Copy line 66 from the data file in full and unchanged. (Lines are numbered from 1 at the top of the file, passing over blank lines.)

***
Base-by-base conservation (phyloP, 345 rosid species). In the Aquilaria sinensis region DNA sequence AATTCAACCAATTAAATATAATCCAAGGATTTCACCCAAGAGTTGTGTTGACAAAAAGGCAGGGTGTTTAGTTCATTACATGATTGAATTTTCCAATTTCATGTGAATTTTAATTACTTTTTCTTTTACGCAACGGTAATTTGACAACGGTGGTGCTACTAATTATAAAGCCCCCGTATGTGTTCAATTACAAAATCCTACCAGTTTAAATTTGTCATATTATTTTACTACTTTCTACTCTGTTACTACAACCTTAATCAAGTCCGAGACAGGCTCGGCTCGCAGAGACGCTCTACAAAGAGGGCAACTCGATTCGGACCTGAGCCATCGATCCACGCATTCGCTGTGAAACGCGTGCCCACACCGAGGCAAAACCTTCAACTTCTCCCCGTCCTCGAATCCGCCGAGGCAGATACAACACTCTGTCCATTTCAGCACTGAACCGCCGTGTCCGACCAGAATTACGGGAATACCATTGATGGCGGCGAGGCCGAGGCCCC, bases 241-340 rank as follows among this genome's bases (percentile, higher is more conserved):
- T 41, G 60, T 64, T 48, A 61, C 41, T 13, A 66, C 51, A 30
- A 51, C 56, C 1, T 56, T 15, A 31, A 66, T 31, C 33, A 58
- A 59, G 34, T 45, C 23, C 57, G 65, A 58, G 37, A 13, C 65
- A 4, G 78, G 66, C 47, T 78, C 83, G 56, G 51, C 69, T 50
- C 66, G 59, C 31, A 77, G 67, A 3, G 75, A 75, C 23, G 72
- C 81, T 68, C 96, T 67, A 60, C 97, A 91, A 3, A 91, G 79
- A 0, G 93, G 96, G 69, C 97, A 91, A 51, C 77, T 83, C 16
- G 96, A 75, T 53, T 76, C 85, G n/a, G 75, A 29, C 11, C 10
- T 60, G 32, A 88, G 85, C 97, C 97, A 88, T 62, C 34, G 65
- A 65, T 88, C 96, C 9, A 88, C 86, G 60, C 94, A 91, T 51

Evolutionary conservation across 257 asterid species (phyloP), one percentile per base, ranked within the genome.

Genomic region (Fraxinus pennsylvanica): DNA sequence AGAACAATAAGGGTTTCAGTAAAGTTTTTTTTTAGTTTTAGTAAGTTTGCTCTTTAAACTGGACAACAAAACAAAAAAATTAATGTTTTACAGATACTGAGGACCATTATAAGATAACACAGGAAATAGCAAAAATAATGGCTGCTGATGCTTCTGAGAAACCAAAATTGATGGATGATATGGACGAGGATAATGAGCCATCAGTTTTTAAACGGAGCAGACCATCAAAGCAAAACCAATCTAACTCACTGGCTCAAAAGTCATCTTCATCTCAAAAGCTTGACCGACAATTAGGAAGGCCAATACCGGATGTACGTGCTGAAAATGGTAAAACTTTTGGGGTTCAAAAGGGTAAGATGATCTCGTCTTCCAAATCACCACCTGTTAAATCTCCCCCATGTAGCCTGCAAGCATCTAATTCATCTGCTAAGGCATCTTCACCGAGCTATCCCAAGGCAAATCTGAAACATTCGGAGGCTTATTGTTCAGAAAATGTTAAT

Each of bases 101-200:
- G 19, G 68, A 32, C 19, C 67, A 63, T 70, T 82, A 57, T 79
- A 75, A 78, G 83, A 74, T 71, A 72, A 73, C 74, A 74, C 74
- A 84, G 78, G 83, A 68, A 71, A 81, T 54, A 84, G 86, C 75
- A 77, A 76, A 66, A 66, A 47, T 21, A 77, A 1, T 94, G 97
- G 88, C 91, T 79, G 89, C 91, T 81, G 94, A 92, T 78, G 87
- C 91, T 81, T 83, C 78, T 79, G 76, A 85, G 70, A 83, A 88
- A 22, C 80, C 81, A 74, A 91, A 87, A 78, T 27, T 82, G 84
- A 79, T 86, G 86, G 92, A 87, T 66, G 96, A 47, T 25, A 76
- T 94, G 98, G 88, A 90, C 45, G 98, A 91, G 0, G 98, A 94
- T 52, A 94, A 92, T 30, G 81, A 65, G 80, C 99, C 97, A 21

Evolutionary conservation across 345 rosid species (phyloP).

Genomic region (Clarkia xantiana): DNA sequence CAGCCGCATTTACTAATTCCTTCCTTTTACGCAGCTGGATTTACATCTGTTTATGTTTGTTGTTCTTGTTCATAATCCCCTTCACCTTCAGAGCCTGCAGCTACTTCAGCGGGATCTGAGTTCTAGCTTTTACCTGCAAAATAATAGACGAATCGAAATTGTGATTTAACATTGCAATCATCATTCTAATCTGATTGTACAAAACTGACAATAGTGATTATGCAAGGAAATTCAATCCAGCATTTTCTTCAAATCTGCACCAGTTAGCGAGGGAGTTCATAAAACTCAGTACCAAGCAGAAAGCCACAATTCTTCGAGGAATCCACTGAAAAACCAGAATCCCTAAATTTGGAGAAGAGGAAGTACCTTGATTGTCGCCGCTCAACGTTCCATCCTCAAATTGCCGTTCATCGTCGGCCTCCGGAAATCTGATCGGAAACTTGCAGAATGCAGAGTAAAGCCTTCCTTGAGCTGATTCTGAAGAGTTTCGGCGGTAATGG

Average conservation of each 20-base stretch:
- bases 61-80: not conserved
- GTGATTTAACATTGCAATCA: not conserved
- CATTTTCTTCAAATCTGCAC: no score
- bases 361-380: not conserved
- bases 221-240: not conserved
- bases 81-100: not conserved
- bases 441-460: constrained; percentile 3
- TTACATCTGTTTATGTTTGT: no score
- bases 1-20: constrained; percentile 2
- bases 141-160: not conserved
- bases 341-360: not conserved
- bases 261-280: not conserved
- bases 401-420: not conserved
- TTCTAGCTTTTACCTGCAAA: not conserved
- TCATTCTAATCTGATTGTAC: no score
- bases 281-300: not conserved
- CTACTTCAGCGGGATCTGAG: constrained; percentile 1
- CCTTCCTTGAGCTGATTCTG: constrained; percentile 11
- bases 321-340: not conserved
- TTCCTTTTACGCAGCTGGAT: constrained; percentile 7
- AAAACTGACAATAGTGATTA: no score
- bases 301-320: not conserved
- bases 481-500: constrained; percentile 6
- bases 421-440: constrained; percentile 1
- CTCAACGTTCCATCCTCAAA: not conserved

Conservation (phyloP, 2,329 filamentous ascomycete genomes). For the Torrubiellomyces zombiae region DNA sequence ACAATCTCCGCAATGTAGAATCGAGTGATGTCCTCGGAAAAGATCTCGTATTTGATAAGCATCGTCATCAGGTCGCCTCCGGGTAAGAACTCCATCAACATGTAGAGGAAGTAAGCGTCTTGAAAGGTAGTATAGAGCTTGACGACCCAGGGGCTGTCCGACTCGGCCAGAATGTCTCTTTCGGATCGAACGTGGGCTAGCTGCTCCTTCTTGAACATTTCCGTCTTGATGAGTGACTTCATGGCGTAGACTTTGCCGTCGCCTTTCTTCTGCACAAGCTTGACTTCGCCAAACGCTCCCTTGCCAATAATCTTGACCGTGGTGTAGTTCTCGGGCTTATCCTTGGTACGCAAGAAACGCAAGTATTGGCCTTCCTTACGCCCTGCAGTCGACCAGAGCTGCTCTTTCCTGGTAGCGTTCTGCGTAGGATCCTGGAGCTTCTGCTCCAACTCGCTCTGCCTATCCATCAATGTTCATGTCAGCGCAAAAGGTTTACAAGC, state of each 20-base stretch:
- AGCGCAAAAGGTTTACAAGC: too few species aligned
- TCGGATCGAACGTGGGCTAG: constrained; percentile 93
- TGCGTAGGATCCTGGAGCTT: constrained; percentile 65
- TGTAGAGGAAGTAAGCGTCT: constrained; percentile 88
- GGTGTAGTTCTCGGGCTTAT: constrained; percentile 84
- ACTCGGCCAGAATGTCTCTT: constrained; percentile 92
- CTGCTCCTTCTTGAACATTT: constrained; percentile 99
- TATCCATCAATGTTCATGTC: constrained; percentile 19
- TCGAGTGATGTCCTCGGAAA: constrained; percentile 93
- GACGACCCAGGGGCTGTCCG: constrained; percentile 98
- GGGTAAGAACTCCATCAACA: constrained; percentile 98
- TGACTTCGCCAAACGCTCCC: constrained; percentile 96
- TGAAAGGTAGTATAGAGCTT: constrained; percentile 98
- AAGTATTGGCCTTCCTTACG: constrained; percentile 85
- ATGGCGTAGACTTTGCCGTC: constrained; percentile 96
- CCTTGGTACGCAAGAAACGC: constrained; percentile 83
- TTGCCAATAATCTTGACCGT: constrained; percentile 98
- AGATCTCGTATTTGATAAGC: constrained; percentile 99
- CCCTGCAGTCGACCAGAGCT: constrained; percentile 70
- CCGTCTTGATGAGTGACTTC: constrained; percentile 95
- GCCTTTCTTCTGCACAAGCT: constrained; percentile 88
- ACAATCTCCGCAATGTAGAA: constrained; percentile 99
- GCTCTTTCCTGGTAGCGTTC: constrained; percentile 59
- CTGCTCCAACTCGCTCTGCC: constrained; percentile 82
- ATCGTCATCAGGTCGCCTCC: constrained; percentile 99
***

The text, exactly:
- TGAAAGGTAGTATAGAGCTT: constrained; percentile 98